which they are working. Some newspapers, like the Financial Times for example, have
been successful in identifying and employing persons who are capable of turning out copy
that fits neatly into the news structure of the papers for which they correspond. Others find
it more difficult to do so.

It is nevertheless desirable for British papers to have journalists from the Caribbean
countries reporting for these papers from various Caribbean localities. For many years,
British newspapers have recognized what they regard as the "good and honourable tradi-
tion" of excellent journalism in the Caribbean, but these newspapers recognize, too, that
much of this excellence is internally directed. Undoubtedly, there are good Caribbean
journalists who write good Caribbean stories, but only for a Caribbean market.

The challenge for any British national newspaper wishing to cover the Caribbean,
therefore, would be to find a good "local" journalist who is able to write with the right
perspective for an audience which would not necessarily know much about the details of a
particular story from a particular country or region. It is giving that sense of perspective that
it so important. Employing such an indigenous journalist is crucial, but should not be at the
expense of lowering the standards of the particular newspaper concerned. What must be
borne in mind is that writing for a British national newspaper is, essentially, writing for a
vast foreign market.

One British national newspaper that thinks it has managed to overcome the difficulty in
terms of recruitment of a suitable Caribbean national as its correspondent in the region is
the Financial Times. The Financial Times has employed Canute James who is based in
Jamaica and has the latitude to cover the region as he thinks necessary for the Financial
Times. By all accounts, James is an ideal candidate for the job because not only has he lived
in England and is therefore familiar with the British way of life, but also he has been quite
familiar with the Financial Times' "house style" and is able to fit easily into the Financial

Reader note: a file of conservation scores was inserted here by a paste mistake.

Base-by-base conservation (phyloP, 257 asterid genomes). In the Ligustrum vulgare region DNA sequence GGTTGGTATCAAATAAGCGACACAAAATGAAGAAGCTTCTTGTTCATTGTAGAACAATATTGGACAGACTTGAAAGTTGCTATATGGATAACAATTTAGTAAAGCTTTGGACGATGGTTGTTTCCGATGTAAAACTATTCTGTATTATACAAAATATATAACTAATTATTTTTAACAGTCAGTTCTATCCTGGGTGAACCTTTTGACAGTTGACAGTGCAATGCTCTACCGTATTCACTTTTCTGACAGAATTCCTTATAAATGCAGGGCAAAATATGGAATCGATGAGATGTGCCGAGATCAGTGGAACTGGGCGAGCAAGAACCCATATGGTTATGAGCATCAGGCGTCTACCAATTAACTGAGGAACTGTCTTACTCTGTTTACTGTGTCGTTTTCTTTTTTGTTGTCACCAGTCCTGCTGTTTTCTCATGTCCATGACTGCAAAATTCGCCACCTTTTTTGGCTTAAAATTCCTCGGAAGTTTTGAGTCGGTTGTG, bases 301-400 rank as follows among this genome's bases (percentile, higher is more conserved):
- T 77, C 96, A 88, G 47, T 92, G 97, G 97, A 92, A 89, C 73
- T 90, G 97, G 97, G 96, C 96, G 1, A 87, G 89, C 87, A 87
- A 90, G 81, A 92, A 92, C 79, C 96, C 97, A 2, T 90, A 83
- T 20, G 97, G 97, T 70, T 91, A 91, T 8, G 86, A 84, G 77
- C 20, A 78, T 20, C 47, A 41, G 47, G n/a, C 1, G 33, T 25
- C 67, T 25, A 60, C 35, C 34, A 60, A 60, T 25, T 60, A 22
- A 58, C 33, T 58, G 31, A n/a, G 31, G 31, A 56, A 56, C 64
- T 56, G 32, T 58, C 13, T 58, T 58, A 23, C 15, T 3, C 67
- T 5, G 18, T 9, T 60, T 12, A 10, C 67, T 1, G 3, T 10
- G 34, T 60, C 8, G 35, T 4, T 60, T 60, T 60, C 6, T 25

Times' news structure. From the point of view of the smaller islands of the Caribbean,
however, Canute James's appointment as the principal stringer for the region has not
satisfied the expectations of "small island" people. The reason for this will be made clearer
in the next section.

On the whole, however, the situations appears to be one where most Caribbean journal-
ists are happier and most effective working for their own market rather than writing for a
foreign market. The vastness of the UK market tends to make Caribbean nationals uninter-
ested in undertaking to write for British national newspapers on a sustained basis.

5. A Caribbean Dilemma?

The Financial Times may have been lucky to find a Caribbea national like Canute

James to correspond for it from the Caribbean, but there are some general considerations
that tends to reduce the effectiveness of "local" journalists as British newspaper correspon-
dents. In the first place, Caribbean journalists seldom travel around the region to get some
sense of what is happening in neighboring states. There is therefore a fair amount of
ignorance of the region on the part of these journalists. Simple, but significant, qualitative
elements of news, like accuracy, to give one example, are continually undermined by this
general ignorance.